This is the entry where the series tries to get more intellectual, though I would use that term loosely. It has a single and very short lived action sequence, and otherwise is just trying to talk its way through things. This is important, because the fight choreography in this whole franchise is a complete mess. Even if you don’t think you understand things about cinematography or the like, your brain does on a certain level; when the camera is flying and zooming around in a chaotic fit, your brain doesn’t really know what to hang on to with the data so it doesn’t stick as well. This is why many folks have trouble remembering what happens in certain modern action or horror scenes, because you may as well be shaking an Etch A Sketch in there. But the technique still gets a lot of use because it covers up bad fundamentals.
So the film basically benefits by default for not having as many opportunities to screw up in that department. Bring up some much needed character information for plot essential folks like Dimsdale, introduce some interesting enough characters (who we admittedly never see again for the most part), that sort of thing. Head to the casino for storyline reasons and the headgames that can come from table game player showdowns. It’s just sort of breathing itself in, trying to make some amends for the first film and attempting to set things up for the third.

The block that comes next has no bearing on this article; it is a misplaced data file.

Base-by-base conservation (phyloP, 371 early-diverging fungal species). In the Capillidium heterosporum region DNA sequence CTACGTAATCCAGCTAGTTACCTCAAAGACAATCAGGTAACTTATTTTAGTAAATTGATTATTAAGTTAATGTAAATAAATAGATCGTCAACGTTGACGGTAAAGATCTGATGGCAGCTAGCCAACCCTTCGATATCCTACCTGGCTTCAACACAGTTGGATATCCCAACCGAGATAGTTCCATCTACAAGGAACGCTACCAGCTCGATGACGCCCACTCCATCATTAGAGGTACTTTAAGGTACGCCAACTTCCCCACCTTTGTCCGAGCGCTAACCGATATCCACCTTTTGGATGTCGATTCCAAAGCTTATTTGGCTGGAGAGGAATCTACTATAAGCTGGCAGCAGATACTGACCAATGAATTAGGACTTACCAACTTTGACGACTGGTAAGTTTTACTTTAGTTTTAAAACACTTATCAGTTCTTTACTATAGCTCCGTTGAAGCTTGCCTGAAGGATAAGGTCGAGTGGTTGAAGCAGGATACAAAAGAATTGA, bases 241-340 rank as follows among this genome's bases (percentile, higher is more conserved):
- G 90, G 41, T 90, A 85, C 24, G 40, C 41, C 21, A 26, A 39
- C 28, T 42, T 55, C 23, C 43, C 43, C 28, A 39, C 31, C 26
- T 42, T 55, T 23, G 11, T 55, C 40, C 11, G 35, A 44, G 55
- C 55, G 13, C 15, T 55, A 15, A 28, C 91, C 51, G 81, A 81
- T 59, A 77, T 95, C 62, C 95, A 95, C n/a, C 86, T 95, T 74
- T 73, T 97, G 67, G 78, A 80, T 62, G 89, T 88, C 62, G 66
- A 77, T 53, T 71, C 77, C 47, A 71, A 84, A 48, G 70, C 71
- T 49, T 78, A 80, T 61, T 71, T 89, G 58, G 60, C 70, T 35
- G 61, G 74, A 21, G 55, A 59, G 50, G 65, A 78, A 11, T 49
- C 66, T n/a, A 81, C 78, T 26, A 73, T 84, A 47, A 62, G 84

Its job, fundamentally, was to stabilize the hemorrhaging patient, and in that department I think it largely succeeded. It may not excel and go above and beyond the call of duty, but it is functional as a bridge entry.